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Tuesday, April 1, 2014

In the Bay of Bengal

More from Eleanor, wife of Captain Hugh Reid of the East Indiaman Friendship

On the 24th [August 1800], the ship being ready, and the troops embarked, under the command of Lieut. L., of the Company’s Bengal army, we prepared for sailing. There were only eighty sepoys, besides followers, but certainly they were the finest-looking native soldiers I had seen, the lowest in stature exceeded five feet nine inches. Another passenger joined us here, a Mr. F., purser in the navy.

Next morning the land-breeze enable us to leave Penang; we sailed pleasantly for some distance along the shore of Queda, which is covered with wood and verdure, from the water’s edge to the summit of the mountains. There were sent on board a number of boxes of a plant called Gamutta, intended for the botanic garden at Calcutta. This tree throws out black fibres from the large leaves near the top, like horse-hair, which is twisted and made into very strong ropes and cables; it is a species of the palm-tree. We had also a pair of large cassawaries, a present from Sir George Leith to Lord Mornington at Calcutta.  I purchased a pair of beautiful crown pigeons, which I intended for my friends in England.

In the afternoon we passed the islands of Latta, and came in sight of Pulo Boutou [Pulau Betong]. Close in with this island a suspicious ship was discovered, under Danish colours; the crew were at work to disguise her, by placing black canvas over the quarter, to make the people on board us suppose she had a poop: this artifice did not escape notice, and preparation was accordingly made for an encounter.

A difference of opinion now took place between our captain and Lieut. L.; the former wished the sepoys to be kept out of sight until we were certain of the discovered sail being an enemy, and in that case for them not to appear until the musketry could take effect. At this time the stranger had made all sail towards us, and our ship had shortened sail to wait her approach the sooner, as the Friendship was not in a trim to run. The captain was firm in not letting the sepoys at present to be shewn; however we were soon relieved from anxiety, by the strange ship pulling down the steering sails and standing away from us. Now all concurred in one opinion, and that was not to follow her. We continued our course, and before dark she was out of sight. It was not doubted but that the strange ship was an enemy, and some expected that she would turn and attack us in the night.

We now passed on, with fine weather, between the Nicobar Islands and Junk-ceylon [Jung-Ceylon], until we came abreast of the Andaman Islands, when the weather became very unsettled, having constant gales, with heavy squalls of wind and much rain, which occasioned the loss of several sails that were blown from the yards, with much damage to the rigging. Owing to the thickness of the atmosphere, we had no observation of the sun for several days, so that the ship’s situation could not be exactly ascertained; at the same time we were in shallow water, which rendered our state very alarming. We were compelled to carry a heavy press of sail, both day and night, to keep the ship off the Pegu shore.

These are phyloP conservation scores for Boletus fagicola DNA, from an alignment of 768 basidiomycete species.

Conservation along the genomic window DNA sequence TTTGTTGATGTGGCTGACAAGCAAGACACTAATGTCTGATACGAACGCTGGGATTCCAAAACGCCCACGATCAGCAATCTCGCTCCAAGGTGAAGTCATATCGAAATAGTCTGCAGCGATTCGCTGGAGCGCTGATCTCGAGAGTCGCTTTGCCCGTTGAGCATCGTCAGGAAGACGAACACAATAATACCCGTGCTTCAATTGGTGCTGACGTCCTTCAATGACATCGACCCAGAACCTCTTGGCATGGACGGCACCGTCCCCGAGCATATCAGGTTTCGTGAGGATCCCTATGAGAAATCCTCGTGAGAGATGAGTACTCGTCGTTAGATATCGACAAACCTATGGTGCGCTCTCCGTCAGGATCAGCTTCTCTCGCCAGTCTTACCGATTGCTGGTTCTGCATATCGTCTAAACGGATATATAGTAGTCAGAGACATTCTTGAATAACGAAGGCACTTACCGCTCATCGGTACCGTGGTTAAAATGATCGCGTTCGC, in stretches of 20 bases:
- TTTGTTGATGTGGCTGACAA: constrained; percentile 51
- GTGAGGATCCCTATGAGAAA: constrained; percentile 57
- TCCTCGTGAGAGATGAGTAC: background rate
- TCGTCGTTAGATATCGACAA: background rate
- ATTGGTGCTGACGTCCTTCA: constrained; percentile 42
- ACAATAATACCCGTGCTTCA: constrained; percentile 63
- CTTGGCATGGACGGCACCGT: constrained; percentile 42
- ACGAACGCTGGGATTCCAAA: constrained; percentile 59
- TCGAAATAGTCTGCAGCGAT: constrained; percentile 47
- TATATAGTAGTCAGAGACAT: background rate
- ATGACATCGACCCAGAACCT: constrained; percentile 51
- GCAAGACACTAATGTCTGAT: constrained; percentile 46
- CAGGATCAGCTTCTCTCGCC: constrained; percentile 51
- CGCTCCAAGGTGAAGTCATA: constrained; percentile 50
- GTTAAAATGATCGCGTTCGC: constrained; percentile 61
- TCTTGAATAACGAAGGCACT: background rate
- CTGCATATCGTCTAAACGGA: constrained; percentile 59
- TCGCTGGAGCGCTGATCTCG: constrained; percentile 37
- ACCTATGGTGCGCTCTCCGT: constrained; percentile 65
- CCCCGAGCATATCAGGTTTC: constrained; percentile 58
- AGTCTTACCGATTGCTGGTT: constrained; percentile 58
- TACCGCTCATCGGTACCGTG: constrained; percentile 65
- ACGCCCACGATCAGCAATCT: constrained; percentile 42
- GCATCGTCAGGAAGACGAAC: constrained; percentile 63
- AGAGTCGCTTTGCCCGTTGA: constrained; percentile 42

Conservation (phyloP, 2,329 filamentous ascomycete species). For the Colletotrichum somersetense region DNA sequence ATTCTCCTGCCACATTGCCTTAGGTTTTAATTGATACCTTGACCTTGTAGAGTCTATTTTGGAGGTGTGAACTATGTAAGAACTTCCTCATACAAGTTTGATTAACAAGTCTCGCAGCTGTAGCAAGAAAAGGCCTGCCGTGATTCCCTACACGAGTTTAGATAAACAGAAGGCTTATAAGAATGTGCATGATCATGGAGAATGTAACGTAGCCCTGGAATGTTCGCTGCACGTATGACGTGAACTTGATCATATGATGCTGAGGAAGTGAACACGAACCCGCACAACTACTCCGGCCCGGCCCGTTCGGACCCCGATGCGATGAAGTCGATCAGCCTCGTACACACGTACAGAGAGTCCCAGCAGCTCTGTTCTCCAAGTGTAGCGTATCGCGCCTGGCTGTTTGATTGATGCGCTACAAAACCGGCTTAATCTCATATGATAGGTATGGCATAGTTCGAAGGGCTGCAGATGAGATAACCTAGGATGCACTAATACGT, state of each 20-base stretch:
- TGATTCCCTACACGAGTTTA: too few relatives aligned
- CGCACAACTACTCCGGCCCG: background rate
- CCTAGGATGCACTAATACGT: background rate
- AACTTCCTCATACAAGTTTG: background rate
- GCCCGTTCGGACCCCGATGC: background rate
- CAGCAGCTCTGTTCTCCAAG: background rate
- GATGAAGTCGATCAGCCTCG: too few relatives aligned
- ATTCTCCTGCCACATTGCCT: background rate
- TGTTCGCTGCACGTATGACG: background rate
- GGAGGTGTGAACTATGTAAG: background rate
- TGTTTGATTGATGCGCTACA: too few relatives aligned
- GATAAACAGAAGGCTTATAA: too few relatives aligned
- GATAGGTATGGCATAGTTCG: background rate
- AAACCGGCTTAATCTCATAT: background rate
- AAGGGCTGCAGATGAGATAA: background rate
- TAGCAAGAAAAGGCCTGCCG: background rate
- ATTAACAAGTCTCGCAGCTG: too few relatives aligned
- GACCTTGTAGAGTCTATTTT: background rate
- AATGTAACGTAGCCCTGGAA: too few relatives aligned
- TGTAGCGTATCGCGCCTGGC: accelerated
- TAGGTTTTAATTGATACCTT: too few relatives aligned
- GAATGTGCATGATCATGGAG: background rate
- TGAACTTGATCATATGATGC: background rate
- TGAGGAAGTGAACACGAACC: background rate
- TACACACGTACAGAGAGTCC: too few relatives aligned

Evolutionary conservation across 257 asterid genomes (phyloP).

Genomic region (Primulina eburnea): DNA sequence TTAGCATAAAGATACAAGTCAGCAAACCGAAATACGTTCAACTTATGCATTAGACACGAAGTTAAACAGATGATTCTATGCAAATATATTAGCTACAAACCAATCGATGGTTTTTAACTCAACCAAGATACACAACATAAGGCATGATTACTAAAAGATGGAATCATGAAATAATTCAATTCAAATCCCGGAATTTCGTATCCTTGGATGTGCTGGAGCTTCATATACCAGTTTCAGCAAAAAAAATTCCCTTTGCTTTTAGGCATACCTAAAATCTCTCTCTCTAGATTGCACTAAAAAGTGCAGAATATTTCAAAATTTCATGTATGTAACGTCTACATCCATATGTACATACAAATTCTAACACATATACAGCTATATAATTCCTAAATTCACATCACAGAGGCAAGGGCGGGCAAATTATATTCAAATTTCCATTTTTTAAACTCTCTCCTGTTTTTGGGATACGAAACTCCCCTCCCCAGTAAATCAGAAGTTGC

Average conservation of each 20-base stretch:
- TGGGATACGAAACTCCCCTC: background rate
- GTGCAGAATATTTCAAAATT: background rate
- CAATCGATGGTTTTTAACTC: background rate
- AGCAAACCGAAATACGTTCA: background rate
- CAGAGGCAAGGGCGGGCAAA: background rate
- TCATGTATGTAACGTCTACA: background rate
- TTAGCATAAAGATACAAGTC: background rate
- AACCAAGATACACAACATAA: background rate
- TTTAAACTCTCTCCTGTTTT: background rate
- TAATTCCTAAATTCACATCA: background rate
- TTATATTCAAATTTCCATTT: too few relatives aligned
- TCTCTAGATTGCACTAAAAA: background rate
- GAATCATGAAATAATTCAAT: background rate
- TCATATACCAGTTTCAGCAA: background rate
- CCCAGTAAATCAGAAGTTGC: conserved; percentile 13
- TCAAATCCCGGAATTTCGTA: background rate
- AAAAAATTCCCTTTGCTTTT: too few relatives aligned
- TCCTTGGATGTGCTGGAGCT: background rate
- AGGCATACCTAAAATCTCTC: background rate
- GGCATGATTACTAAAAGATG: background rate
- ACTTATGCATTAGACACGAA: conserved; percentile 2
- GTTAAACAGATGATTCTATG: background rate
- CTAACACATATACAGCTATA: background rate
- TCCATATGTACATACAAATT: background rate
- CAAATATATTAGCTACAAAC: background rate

In the afternoon of the 6th of September, our apprehensions were at length relieved, by seeing to the leeward of us that dangerous reef called the Alguada or Nagada, which disclosed to the officers our exact situation. These rocks lie near Diamond Island; we passed them at three or four miles distance, with thankful hearts to the Almighty for our preservation. The waves were dashing over the projecting reef in a frightful manner.

[Footnote from the editor of the Asiatic Journal: It is rather singular that the Travers Indiaman, belonging to the same establishment, should be totally lost at this place several years afterwards, and twenty-two persons drowned.]

Before morning we had cleared Cape Negrals, the south-western extremity of Pegu. The weather still continued boisterous; but we now had plenty of sea-room, having entered the great Bay of Bengal. It was reckoned the breaking up of the south-west monsoon, which finishes at the autumnal equinox; the north-east monsoon succeeds, and continues until the vernal equinox. Seamen expect bad weather at the change of each monsoon, and prepare accordingly.

We were great alarmed one evening by Lieut. L. on a sudden remarking, in conversation, that he perceived the scent of something burning in the ship; almost at the same instant the mate of the watch called out to the steward below to know what it was that caused such a smell of fire. We were all in the greatest agitation at the moment, and poor Lieut. L., from weakness of nerves, fainted; but we were soon happily relieved from further apprehension, by its being discovered that the person who had lighted the binnacle lamp had left a cotton rag in it, which acted like a slow match, and kept smouldering. As soon as this was removed, all was quiet again.

When Mr. L. had recovered from the swoon, he acknowledged to me that it was a family failing; that his mother was the most nervous woman alive, and that he had often tried to conquer this affliction in himself. It was observed, that it was a pity he had chosen the army for a profession. He replied, that it was the only school to eradicate the disease; that when the privateer fired the broadside at the Arniston, in Bencoolen Roads, he was standing with Capt. M[arjoribanks]. at the gangway, not at all suspecting such a salutation, and that he never in his life had more command of himself, and readily assisted in preparing the ship for defence. He added, however, that he had been attacked in the same nervous way on board the Arniston, when she was struck with lightning. He was a mild, gentlemanly, well-informed young man.

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